Organizations in decline tend to create an imaginary double in which they lock themselves. This double is themselves, but in an idealized version. It is a mask that they create to hide and to insulate themselves from a reality that they refuse, letting the world go without them, even against them. The dissolution of this double, i.e. the acceptance of reality, however unpleasant it may be, is a prerequisite for any recovery. A good illustration of this is provided by the Apple turnaround in 1997.(more…)
In the quest for innovation, the encouragement of risk-taking by employees is often ineffective because of entrenched, counterproductive mental models. One example is a successful manufacturing company whose commitment to quality has morphed into a stifling perfectionism that impedes progress. While the organization advocates risk-taking for transformation, it struggles to create change. This article explores the core of this challenge-the ingrained mental models that foster resistance-and advocates a balanced approach that reconciles innovation and stability.(more…)
[version en Français ici]
Companies rarely collapse all at once. The collapse is often only the visible phase of a decline that started long before and developed insidiously. Like the famous frog that does not react when the temperature of the water in which it is placed rises, this slowness makes it more difficult to react: the signs of decline seem disparate and it is difficult to link them together to build a picture of danger. At the heart of this difficulty is the silence about the situation within the organization, and the tacit acceptance of mediocrity.(more…)
The pursuit of employee engagement and meaning often centers on the idea of a grand vision, akin to building a cathedral of ambition. However, this narrative oversimplifies the complexity of meaningful work. A fuller understanding recognizes that meaning isn’t derived solely from external goals, but can come from the intrinsic fulfillment found in daily tasks, collaborative efforts, and the intrinsic value of contributions.(more…)
One of the most important reasons why organizational transformations fail is the existence of a conflict between what the organization wants to do and who it really is. This conflict can be understood by means of the notion of mental model, which corresponds to the way the organization sees its environment and itself. With this perspective, transformation is about changing the organization’s individual and collective mental models. While this is difficult in itself, it is even more so when the current model, which must evolve, is perceived as valid, because this leads to a conflict between the existing and the desired model. Surfacing this conflict and explicitly addressing it is the key to successful organizational transformation.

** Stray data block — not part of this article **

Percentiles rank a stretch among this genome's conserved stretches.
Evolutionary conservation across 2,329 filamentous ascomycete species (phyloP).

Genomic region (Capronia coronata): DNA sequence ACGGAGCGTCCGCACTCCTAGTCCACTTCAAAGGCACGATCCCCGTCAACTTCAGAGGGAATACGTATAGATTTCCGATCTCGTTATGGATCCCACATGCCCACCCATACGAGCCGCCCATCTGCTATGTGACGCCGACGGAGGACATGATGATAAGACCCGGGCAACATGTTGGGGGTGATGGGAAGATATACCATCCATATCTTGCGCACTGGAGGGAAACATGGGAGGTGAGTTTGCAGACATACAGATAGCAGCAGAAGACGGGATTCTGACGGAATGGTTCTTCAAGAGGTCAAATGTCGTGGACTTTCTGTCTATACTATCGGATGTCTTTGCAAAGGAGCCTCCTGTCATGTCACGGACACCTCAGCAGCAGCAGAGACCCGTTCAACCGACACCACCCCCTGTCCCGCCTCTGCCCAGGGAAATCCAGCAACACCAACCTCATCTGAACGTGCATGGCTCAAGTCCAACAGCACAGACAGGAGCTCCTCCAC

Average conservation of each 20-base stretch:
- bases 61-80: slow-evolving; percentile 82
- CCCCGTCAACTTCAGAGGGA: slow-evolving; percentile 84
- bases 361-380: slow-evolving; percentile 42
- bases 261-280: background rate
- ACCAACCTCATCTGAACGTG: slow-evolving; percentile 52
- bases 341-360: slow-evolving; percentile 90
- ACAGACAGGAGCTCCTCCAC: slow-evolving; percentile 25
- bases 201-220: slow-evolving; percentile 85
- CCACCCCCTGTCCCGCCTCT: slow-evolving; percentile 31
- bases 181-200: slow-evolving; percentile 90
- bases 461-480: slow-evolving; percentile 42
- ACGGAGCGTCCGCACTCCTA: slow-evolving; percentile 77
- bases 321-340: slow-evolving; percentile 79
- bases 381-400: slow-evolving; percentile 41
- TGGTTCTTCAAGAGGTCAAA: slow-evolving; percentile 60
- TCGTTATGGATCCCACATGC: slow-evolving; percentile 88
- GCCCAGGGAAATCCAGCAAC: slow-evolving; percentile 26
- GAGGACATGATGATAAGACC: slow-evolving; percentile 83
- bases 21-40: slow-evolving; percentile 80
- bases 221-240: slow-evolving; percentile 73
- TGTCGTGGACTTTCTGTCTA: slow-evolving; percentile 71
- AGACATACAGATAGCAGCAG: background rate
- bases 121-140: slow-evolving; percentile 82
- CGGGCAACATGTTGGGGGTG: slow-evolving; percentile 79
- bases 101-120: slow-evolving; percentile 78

How can organizations overcome deep-seated resistance to change and transform successfully? The answer lies in understanding the profound impact of mental models – the lenses through which we perceive the world and ourselves. This phenomenon is vividly illustrated by the mysterious disappearance of the Norwegian colony in Greenland.(more…)
Why is an organization so difficult to transform? The issue continues to challenge the senior management of many large organizations. In large part, the difficulty comes from the fact that what makes an organization unique, that it is a social artifact (a collectively shared artificial object), is not recognized. Viewing an organization from this angle, rather than as a machine or a node of contracts, opens up an interesting avenue and provides the missing key to transformation.
Why do organizations find it difficult to change when facing a disruption? The question is not new but it continues to puzzle researchers and managers alike. Part of the answer lies in the observation that over time, what an organization knows migrates: its capability initially lies in its resources (especially human), then it evolves to processes and finally to values. It is at this last stage that change is the most difficult.
It is decided, the theme of your next company convention will be “All entrepreneurs!” You’ll talk about Google, Tesla, Facebook, plus a Chinese champion for good measure. The manager of your Lab in San Francisco will come to talk about the latest local innovations. You will show a film that will explain “the six qualities of a good entrepreneur” with rock opera music. After a closing speech by the leader who, in essence, will say that it is only a matter of courage, the roadmap will be clear.
Following one of my interventions in a seminar on transformation, some participants regretted that I did not propose a method. This is not the first time that, faced with the difficulty of leading an organizational transformation, the need for a method has been strongly expressed. But I resist it because I am convinced that not only is transformation not a question of method, but that a method, whatever it may be, is often an obstacle to its success.